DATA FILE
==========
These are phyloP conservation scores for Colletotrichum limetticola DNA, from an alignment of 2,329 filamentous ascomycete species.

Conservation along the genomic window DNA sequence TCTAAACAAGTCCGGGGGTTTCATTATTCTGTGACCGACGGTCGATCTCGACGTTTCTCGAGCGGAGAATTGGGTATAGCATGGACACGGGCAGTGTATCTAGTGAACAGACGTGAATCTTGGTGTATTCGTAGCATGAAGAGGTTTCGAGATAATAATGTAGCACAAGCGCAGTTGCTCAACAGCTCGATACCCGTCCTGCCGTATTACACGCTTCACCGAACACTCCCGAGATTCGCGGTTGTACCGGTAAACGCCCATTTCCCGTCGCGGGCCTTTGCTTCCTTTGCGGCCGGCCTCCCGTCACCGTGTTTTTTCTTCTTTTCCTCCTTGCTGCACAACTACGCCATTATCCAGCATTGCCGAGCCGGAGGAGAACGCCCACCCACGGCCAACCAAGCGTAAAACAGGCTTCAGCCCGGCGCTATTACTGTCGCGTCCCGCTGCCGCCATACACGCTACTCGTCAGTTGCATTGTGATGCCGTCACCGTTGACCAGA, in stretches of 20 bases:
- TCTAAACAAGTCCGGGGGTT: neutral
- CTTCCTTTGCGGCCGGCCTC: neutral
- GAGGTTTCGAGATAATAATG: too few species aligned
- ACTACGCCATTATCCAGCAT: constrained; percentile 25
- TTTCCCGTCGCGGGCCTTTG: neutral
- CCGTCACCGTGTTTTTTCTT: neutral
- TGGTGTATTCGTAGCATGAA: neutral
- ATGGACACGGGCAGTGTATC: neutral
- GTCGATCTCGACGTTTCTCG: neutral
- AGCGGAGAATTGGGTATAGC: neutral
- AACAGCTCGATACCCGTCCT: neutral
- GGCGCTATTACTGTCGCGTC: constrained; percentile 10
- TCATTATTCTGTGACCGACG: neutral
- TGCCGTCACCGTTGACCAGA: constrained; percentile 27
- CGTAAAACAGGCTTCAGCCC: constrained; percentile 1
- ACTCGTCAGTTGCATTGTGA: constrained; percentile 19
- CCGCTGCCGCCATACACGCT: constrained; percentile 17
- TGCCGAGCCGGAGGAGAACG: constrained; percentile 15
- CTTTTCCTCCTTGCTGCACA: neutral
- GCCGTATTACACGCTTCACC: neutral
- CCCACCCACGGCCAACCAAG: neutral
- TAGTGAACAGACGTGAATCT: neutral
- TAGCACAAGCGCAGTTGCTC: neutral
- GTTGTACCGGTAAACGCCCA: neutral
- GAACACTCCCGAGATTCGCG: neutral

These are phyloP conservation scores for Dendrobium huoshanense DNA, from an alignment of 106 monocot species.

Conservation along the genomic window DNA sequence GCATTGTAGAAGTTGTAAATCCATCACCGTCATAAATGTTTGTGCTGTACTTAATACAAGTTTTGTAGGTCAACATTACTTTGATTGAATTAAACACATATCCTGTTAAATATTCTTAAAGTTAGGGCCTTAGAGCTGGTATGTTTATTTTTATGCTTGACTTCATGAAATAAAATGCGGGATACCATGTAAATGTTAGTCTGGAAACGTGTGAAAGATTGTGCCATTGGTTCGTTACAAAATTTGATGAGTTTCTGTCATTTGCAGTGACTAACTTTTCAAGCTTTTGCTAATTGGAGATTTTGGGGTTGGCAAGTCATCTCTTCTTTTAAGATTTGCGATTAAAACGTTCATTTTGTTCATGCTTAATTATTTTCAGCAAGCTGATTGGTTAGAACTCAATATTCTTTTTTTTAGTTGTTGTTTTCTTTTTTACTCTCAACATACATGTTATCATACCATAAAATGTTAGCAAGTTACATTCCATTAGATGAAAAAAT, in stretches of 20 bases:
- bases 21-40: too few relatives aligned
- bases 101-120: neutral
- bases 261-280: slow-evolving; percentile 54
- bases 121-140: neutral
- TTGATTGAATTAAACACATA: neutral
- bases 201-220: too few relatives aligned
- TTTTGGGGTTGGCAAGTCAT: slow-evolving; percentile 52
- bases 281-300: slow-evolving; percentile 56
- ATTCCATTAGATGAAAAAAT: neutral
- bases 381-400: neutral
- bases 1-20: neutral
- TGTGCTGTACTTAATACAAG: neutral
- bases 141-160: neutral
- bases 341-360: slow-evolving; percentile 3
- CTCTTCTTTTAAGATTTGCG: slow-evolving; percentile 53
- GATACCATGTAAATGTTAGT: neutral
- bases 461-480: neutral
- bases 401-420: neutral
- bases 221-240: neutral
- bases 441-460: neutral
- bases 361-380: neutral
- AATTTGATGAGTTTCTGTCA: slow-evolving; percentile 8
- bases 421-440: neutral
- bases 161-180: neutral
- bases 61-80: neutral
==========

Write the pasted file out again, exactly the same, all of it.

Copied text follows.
These are phyloP conservation scores for Colletotrichum limetticola DNA, from an alignment of 2,329 filamentous ascomycete species.

Conservation along the genomic window DNA sequence TCTAAACAAGTCCGGGGGTTTCATTATTCTGTGACCGACGGTCGATCTCGACGTTTCTCGAGCGGAGAATTGGGTATAGCATGGACACGGGCAGTGTATCTAGTGAACAGACGTGAATCTTGGTGTATTCGTAGCATGAAGAGGTTTCGAGATAATAATGTAGCACAAGCGCAGTTGCTCAACAGCTCGATACCCGTCCTGCCGTATTACACGCTTCACCGAACACTCCCGAGATTCGCGGTTGTACCGGTAAACGCCCATTTCCCGTCGCGGGCCTTTGCTTCCTTTGCGGCCGGCCTCCCGTCACCGTGTTTTTTCTTCTTTTCCTCCTTGCTGCACAACTACGCCATTATCCAGCATTGCCGAGCCGGAGGAGAACGCCCACCCACGGCCAACCAAGCGTAAAACAGGCTTCAGCCCGGCGCTATTACTGTCGCGTCCCGCTGCCGCCATACACGCTACTCGTCAGTTGCATTGTGATGCCGTCACCGTTGACCAGA, in stretches of 20 bases:
- TCTAAACAAGTCCGGGGGTT: neutral
- CTTCCTTTGCGGCCGGCCTC: neutral
- GAGGTTTCGAGATAATAATG: too few species aligned
- ACTACGCCATTATCCAGCAT: constrained; percentile 25
- TTTCCCGTCGCGGGCCTTTG: neutral
- CCGTCACCGTGTTTTTTCTT: neutral
- TGGTGTATTCGTAGCATGAA: neutral
- ATGGACACGGGCAGTGTATC: neutral
- GTCGATCTCGACGTTTCTCG: neutral
- AGCGGAGAATTGGGTATAGC: neutral
- AACAGCTCGATACCCGTCCT: neutral
- GGCGCTATTACTGTCGCGTC: constrained; percentile 10
- TCATTATTCTGTGACCGACG: neutral
- TGCCGTCACCGTTGACCAGA: constrained; percentile 27
- CGTAAAACAGGCTTCAGCCC: constrained; percentile 1
- ACTCGTCAGTTGCATTGTGA: constrained; percentile 19
- CCGCTGCCGCCATACACGCT: constrained; percentile 17
- TGCCGAGCCGGAGGAGAACG: constrained; percentile 15
- CTTTTCCTCCTTGCTGCACA: neutral
- GCCGTATTACACGCTTCACC: neutral
- CCCACCCACGGCCAACCAAG: neutral
- TAGTGAACAGACGTGAATCT: neutral
- TAGCACAAGCGCAGTTGCTC: neutral
- GTTGTACCGGTAAACGCCCA: neutral
- GAACACTCCCGAGATTCGCG: neutral

These are phyloP conservation scores for Dendrobium huoshanense DNA, from an alignment of 106 monocot species.

Conservation along the genomic window DNA sequence GCATTGTAGAAGTTGTAAATCCATCACCGTCATAAATGTTTGTGCTGTACTTAATACAAGTTTTGTAGGTCAACATTACTTTGATTGAATTAAACACATATCCTGTTAAATATTCTTAAAGTTAGGGCCTTAGAGCTGGTATGTTTATTTTTATGCTTGACTTCATGAAATAAAATGCGGGATACCATGTAAATGTTAGTCTGGAAACGTGTGAAAGATTGTGCCATTGGTTCGTTACAAAATTTGATGAGTTTCTGTCATTTGCAGTGACTAACTTTTCAAGCTTTTGCTAATTGGAGATTTTGGGGTTGGCAAGTCATCTCTTCTTTTAAGATTTGCGATTAAAACGTTCATTTTGTTCATGCTTAATTATTTTCAGCAAGCTGATTGGTTAGAACTCAATATTCTTTTTTTTAGTTGTTGTTTTCTTTTTTACTCTCAACATACATGTTATCATACCATAAAATGTTAGCAAGTTACATTCCATTAGATGAAAAAAT, in stretches of 20 bases:
- bases 21-40: too few relatives aligned
- bases 101-120: neutral
- bases 261-280: slow-evolving; percentile 54
- bases 121-140: neutral
- TTGATTGAATTAAACACATA: neutral
- bases 201-220: too few relatives aligned
- TTTTGGGGTTGGCAAGTCAT: slow-evolving; percentile 52
- bases 281-300: slow-evolving; percentile 56
- ATTCCATTAGATGAAAAAAT: neutral
- bases 381-400: neutral
- bases 1-20: neutral
- TGTGCTGTACTTAATACAAG: neutral
- bases 141-160: neutral
- bases 341-360: slow-evolving; percentile 3
- CTCTTCTTTTAAGATTTGCG: slow-evolving; percentile 53
- GATACCATGTAAATGTTAGT: neutral
- bases 461-480: neutral
- bases 401-420: neutral
- bases 221-240: neutral
- bases 441-460: neutral
- bases 361-380: neutral
- AATTTGATGAGTTTCTGTCA: slow-evolving; percentile 8
- bases 421-440: neutral
- bases 161-180: neutral
- bases 61-80: neutral